List member Geoffrey Diehm QC appeared for the respondent in the matter of Van Eyk v WorkCover Qld  QSC 253.
In 1998 the applicant had a motorcycle accident that resulted in a right hip joint fracture dislocation. In 2014 the applicant fell on loose gravel, which resulted in hip and groin pain. The respondent accepted liability for “aggravation of osteoarthritic hip”. The applicant was assessed by Dr Kilian, who assessed him as having a DPI of 20% but found that the injury was not stable because it could be improved by surgery. He later provided a further report, essentially confirming the first one.
The respondent refused to give an assessment notice on the grounds that Dr Kilian’s reports did not comply with the guidelines for evaluation of permanent impairment. The injury was not “stable and stationary” because it could be improved by surgery, and because he used an incorrect methodology with respect to the allowance for the pre-existing condition. Dr Kilian provided a third report, confirming the DPI and declaring the injury stable and stationary because the applicant had declined hip replacement surgery. The guidelines stated that if the person had been offered additional treatment but refused it, the assessor should note the refusal but proceed to evaluate the impairment without considering the changes that could be made with further treatment.
The respondent alleged that the third report did not comply because the respondent had withdrawn its agreement to have Dr Kilian assess the applicant by the time the third report was released, and because Dr Kilian’s methodology did not comply with the guidelines. In relation to the alleged withdrawal, Jackson J noted that a subsequent email from WorkCover had asked that Dr Kilian reconsider his assessment, and provide a report that complied with the guidelines.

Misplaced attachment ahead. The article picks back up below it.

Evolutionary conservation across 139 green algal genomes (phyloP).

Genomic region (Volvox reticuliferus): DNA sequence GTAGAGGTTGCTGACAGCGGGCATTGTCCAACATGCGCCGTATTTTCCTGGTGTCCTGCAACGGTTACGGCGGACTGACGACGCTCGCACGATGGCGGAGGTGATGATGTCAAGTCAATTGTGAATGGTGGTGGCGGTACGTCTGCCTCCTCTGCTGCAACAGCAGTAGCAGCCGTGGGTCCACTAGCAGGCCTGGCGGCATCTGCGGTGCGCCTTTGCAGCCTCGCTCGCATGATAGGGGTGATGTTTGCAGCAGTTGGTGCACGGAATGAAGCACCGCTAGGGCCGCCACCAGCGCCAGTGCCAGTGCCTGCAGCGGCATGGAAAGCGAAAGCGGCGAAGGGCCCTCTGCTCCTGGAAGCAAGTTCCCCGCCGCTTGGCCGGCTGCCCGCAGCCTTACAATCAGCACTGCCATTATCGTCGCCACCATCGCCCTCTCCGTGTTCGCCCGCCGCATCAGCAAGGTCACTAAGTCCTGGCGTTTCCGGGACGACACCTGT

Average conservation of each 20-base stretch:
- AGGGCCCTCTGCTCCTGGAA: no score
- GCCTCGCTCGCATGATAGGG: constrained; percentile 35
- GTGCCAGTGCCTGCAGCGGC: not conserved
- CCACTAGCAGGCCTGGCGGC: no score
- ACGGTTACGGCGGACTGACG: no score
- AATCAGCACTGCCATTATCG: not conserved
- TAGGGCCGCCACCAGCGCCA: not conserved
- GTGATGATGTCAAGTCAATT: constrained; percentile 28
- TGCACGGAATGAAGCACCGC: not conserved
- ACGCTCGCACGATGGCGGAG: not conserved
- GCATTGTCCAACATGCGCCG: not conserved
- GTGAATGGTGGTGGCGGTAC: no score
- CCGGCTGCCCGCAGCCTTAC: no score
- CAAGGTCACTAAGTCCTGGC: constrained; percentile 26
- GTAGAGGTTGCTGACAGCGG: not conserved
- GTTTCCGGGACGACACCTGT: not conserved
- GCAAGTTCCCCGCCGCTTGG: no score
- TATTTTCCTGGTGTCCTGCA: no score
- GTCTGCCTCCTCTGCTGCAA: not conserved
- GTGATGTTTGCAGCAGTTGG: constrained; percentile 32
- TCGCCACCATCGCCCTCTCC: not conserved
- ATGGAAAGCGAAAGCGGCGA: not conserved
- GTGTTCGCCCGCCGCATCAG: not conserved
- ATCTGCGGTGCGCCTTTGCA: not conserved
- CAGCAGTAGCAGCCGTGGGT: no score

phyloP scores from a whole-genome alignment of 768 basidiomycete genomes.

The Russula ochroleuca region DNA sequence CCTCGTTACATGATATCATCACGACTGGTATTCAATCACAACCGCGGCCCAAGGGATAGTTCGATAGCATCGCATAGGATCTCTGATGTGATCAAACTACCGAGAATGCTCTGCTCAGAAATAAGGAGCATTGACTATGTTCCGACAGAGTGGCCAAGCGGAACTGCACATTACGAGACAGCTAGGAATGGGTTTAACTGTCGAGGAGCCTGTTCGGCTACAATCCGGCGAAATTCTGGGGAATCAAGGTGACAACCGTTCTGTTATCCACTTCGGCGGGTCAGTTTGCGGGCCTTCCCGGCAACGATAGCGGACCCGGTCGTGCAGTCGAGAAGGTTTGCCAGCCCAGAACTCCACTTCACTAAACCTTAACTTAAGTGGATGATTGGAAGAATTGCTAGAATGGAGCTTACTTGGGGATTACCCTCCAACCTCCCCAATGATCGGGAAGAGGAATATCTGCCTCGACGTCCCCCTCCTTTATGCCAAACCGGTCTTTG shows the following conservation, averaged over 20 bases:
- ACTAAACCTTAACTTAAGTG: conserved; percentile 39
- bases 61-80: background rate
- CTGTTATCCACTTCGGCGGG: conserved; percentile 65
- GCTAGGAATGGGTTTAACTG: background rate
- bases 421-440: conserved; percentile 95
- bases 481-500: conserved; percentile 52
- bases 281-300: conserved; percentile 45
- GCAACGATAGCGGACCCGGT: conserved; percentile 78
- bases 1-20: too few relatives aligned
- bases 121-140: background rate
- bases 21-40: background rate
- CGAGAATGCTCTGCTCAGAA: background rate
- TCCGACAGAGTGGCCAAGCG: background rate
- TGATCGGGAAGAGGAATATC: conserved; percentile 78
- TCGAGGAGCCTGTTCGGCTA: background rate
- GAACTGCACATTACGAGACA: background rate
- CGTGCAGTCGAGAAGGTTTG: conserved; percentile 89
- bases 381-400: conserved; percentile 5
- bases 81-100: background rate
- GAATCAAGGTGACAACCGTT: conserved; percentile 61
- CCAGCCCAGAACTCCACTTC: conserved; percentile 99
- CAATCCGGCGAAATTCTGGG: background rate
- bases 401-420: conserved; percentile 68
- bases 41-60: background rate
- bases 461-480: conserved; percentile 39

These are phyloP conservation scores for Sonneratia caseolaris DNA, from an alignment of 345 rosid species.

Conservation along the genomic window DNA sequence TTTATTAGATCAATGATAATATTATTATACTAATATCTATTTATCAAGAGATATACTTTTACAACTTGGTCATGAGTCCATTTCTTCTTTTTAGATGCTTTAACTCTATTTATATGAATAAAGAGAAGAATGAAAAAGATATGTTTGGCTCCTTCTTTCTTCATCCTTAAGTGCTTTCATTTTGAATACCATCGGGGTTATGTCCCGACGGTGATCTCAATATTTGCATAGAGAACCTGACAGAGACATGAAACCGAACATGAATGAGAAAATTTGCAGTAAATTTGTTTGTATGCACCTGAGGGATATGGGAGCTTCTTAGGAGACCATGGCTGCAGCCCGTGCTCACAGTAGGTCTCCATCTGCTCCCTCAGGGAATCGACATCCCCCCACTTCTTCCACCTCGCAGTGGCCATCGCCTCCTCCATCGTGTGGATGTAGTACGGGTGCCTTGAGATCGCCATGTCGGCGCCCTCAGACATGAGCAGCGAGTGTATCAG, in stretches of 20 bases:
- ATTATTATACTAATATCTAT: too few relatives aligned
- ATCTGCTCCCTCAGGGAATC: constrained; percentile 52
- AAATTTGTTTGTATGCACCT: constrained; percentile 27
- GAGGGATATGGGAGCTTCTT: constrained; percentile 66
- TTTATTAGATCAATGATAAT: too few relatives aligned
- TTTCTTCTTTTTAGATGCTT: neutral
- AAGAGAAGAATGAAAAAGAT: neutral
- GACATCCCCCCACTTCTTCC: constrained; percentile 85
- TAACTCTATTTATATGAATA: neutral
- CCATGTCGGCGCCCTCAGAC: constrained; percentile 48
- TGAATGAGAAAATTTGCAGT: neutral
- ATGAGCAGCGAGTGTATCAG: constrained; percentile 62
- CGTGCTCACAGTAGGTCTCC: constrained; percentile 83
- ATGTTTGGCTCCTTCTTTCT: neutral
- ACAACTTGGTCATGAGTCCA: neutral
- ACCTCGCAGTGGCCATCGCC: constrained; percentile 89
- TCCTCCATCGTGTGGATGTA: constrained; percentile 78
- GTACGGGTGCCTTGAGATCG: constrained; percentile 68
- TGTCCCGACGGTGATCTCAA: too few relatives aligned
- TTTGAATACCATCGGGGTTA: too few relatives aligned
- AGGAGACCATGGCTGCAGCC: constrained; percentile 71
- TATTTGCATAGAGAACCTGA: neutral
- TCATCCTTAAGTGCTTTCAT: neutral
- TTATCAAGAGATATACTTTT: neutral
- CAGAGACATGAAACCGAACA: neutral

There was no issue between the parties that the injury was an aggravation of a pre-existing condition. The issue was that Dr Kilian attributed the entire impairment to the work injury, declaring that the original condition was symptomless. The respondent argued that the guidelines required Dr Kilian to calculate the degree of impairment before the accident – even if symptomless – that already existed, and make a deduction for it.
Chapter 1, s 1.51 of the guidelines provided that:
“The degree of permanent impairment resulting from pre-existing impairments should not be included in the final calculation of permanent impairments if those impairments are not related to the compensable injury. The assessor needs to take account of all available evidence to calculate the degree of impairment that pre-existed the injury.”
Section 3.19 of the guidelines provided that:
“Impairment due to arthritis (AMA5 section 17.2n, pp 544-545) following a work-related injury is uncommon, but may occur in isolated cases. The presence of arthritis may indicate a pre-existing condition and this should be assessed and an appropriate deduction made (see Chapter 1).”
Jackson J found that s 1.51 did not require a reduction since the pre-existing impairment did not cause any loss of use and impairment was a measure of “loss of use”. Any loss of use was related to the gravel incident, even if in part caused by his pre-existing impairment. Jackson J decided the word ‘condition’ in 3.19 should be construed to mean ‘impairment’ and would then operate consistently with 1.51. Proceeding on that ground, Jackson J ordered the respondent’s decision to refuse to issue the applicant with a notice of assessment be set aside.
See judgment here: https://www.sclqld.org.au/caselaw/QSC/2017/253